Debbie Zello


erotica strong kinky bdsm Author


Al: To me it seems your novels really focus on the craft of 'storytelling'.  Some focus on erotica, or crazy scenarios with crazy characters, but your books tell beautiful human stories.  Would you say you agree with my observation, and if so, is it intentional on your part?

Debbie: You found me out! I am a storyteller not a writer. The difference being, a writer, like Hemingway, focused on the words used. I focus only on the story. I'm told, my books read as if we are sitting on a couch and I'm telling you the story, over a glass of wine. That is exactly what I wanted them to feel like. Intimate conversations between friends. 

Al: Your answer makes total sense. I remember Martin Scorcese made a comment once that if a movie is directed well, you don't notice the "directing" - you simply get lost in the story.  So being a 'storyteller'....does that influence how you promote your books?  What if anything do you do differently?

Debbie: Since I don't consider myself a writer, I'm not offended by the criticism that a book wasn't written well. Technically speaking, they're correct. I promote my books as a fun read. A "beach book" or "by the fire." My books won't make you sweat, in fact, I'm not heavy on the love scenes at all. You may cry or laugh, or in some cases get a history lesson. If falling in love, being in love, or looking for love are your favorite reads, then, I'm your storyteller.
Martin Scorcese is correct. It's not the words that make the story, it's the story that finds the right words.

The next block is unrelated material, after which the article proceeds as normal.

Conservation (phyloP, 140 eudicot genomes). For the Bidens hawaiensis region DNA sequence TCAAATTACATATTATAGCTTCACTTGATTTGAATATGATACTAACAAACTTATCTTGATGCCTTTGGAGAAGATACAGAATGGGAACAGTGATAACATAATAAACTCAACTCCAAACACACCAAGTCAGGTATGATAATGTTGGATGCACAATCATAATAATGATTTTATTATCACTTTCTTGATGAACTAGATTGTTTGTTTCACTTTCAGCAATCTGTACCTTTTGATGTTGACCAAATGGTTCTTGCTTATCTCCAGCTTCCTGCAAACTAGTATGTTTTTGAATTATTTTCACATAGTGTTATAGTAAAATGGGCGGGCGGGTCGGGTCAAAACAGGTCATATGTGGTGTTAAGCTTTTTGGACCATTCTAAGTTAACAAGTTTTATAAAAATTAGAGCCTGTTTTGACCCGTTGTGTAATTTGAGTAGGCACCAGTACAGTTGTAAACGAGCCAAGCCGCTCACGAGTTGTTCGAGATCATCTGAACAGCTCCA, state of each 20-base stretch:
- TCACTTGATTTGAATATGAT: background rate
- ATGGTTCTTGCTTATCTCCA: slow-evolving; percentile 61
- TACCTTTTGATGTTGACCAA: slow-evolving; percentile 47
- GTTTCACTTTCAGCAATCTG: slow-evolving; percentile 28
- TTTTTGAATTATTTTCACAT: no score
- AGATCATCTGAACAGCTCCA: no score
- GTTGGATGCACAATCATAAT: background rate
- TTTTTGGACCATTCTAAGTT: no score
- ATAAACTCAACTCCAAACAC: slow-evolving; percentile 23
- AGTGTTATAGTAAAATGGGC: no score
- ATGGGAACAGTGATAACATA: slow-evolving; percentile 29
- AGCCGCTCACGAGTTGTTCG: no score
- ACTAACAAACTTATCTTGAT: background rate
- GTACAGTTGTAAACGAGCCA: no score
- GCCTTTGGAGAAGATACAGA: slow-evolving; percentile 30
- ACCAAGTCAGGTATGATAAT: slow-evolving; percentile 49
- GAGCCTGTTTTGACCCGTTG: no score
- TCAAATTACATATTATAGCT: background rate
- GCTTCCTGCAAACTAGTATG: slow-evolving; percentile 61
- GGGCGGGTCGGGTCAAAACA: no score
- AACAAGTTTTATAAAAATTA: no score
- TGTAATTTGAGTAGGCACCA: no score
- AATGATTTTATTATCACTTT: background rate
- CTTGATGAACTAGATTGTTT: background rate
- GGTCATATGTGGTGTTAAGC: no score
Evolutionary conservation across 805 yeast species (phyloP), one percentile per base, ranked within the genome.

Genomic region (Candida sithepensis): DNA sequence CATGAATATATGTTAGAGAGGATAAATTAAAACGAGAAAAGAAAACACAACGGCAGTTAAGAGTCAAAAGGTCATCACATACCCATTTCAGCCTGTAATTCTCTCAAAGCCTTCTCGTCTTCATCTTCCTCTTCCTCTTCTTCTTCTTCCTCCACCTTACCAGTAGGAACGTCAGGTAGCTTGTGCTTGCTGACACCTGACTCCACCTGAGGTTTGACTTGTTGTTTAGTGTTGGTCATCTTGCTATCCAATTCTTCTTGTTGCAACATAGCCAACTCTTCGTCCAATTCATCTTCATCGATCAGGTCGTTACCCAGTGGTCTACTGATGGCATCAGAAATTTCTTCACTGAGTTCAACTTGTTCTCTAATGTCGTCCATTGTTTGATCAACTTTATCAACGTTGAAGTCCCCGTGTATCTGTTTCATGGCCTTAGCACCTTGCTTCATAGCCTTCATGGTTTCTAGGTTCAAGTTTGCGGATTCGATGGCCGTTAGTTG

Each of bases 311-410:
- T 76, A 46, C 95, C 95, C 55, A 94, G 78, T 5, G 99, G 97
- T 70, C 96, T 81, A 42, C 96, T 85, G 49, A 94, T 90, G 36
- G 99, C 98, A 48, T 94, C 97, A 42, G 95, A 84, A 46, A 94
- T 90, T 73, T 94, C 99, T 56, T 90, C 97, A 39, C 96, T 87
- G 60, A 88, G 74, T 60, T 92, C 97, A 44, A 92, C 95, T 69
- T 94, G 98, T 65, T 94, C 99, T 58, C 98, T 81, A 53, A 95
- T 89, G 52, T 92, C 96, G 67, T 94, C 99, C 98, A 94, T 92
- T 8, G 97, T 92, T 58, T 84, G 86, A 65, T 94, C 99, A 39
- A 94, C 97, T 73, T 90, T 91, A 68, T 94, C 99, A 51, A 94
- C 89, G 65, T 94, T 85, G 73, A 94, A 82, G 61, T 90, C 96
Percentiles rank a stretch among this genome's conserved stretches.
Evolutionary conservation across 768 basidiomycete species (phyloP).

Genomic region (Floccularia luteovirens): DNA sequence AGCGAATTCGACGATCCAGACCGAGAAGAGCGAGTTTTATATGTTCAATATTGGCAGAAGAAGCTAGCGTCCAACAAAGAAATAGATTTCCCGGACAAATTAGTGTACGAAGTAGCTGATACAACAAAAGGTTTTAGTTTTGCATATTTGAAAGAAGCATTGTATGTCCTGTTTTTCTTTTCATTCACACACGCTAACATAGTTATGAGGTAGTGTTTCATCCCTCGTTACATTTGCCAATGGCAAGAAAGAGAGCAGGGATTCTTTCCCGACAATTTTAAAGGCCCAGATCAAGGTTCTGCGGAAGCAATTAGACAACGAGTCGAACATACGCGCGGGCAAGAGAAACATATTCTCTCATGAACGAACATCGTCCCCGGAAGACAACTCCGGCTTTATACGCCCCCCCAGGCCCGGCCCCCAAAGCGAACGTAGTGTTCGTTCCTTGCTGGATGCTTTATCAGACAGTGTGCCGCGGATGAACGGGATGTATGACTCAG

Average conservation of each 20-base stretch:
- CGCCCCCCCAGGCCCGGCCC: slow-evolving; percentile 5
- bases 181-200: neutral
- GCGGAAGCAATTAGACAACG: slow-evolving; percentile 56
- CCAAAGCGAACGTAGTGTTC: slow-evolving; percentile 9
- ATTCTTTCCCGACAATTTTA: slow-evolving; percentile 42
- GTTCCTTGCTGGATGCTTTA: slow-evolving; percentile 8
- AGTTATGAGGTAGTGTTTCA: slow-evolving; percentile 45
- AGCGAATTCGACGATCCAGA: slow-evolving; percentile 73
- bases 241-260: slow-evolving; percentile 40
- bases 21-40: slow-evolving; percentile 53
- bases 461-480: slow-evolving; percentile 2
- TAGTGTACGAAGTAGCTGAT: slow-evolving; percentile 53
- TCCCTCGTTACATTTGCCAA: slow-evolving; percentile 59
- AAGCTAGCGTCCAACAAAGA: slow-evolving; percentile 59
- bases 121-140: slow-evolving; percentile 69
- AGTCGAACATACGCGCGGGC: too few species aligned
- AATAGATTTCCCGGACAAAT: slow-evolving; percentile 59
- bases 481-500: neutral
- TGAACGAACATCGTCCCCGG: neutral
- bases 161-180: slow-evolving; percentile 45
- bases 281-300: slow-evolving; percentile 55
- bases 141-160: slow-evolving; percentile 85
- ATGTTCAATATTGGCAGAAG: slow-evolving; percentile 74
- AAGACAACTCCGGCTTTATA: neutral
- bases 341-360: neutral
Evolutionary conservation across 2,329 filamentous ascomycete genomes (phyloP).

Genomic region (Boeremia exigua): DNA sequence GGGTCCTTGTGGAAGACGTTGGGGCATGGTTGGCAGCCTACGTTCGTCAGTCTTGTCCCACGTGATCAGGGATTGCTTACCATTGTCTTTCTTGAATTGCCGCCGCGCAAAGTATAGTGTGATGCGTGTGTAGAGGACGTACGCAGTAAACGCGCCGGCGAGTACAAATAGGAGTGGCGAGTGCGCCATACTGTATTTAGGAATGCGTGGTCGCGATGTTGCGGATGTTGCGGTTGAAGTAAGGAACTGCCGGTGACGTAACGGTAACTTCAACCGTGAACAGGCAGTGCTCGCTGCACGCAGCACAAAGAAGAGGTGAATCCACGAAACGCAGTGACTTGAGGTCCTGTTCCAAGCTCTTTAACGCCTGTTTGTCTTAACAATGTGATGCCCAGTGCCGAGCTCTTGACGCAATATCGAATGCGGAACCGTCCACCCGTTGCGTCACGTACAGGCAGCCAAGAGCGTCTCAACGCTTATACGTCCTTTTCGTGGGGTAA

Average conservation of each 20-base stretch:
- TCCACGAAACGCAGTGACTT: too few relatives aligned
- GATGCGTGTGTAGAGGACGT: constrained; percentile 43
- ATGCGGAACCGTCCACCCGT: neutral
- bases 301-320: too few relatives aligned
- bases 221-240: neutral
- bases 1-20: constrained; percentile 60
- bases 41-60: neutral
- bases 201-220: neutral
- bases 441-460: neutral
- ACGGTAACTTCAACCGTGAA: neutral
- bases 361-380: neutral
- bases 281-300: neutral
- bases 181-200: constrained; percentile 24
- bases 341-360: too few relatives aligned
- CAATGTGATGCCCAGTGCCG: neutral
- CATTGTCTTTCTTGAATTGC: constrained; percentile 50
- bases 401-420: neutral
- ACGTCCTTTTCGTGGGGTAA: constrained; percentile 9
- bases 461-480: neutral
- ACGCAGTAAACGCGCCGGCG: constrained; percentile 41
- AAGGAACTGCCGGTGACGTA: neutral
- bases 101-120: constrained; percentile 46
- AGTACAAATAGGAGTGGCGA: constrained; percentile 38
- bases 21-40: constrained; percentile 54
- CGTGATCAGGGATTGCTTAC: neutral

Al: So, as a storyteller, how does the process work for you?  Where do you find inspiration? How does the initial idea of the book come to you?  And then...do you write an outline?  Or, do you simply start and figure it out as you go along?  (Sorry lol...yes, this is officially one question).

Debbie: I love your one question! Six years ago, the day after Thanksgiving, I had a mammogram, followed on Monday by an ultrasound. By Wednesday, I had a biopsy and a cancer diagnosis. After surgery, I began chemo treatments. The night after my first treatment, I had the first of many vivid dreams. I don't have the dreams every night, but when I have them, the characters in them, tell me in great detail, their stories. They were very insistent. Telling me that I needed to write the stories down. I didn't, for a long time. I dismissed the dreams as chemo induced, a real affliction named "chemo-brain." Once I wrote the details of one dream, in a journal a friend had given me to chronicle my illness, that night, my character told me she was now going to finish the story. Every night after that, she did. Then another character told me theirs, and another, and another. I take no credit for the stories. In fact, after a few nights of undisturbed  sleep, I thought the dreams had ended before the story was finished. I wrote the end myself, only to be told the following night, that what I had written was crap and not the real story. I had to delete my writing, in favor of theirs. So Al, in order to answer your one question, every story comes from either deep within my unconscious mind, or are the gift of poisonous chemo. I choose to explain it as the gift. The exchange between what I lost and what I gained.

Al: God bless you. That answer rocked me. Last question...what do love most about the morning?

Debbie: Thank you. I am so blessed. The morning is all about birds singing, the deer looking for the apples or cracked corn that I've left for them, and the way the sun shines through the branches outside my bedroom window. I get up before dawn most days, so I can see my favorite things. I thank you for asking what I love most, without limiting me to one thing. I didn't appreciate these things until I realized I might not see them again. Thank you Al. I'm honored by both you and your questions. 

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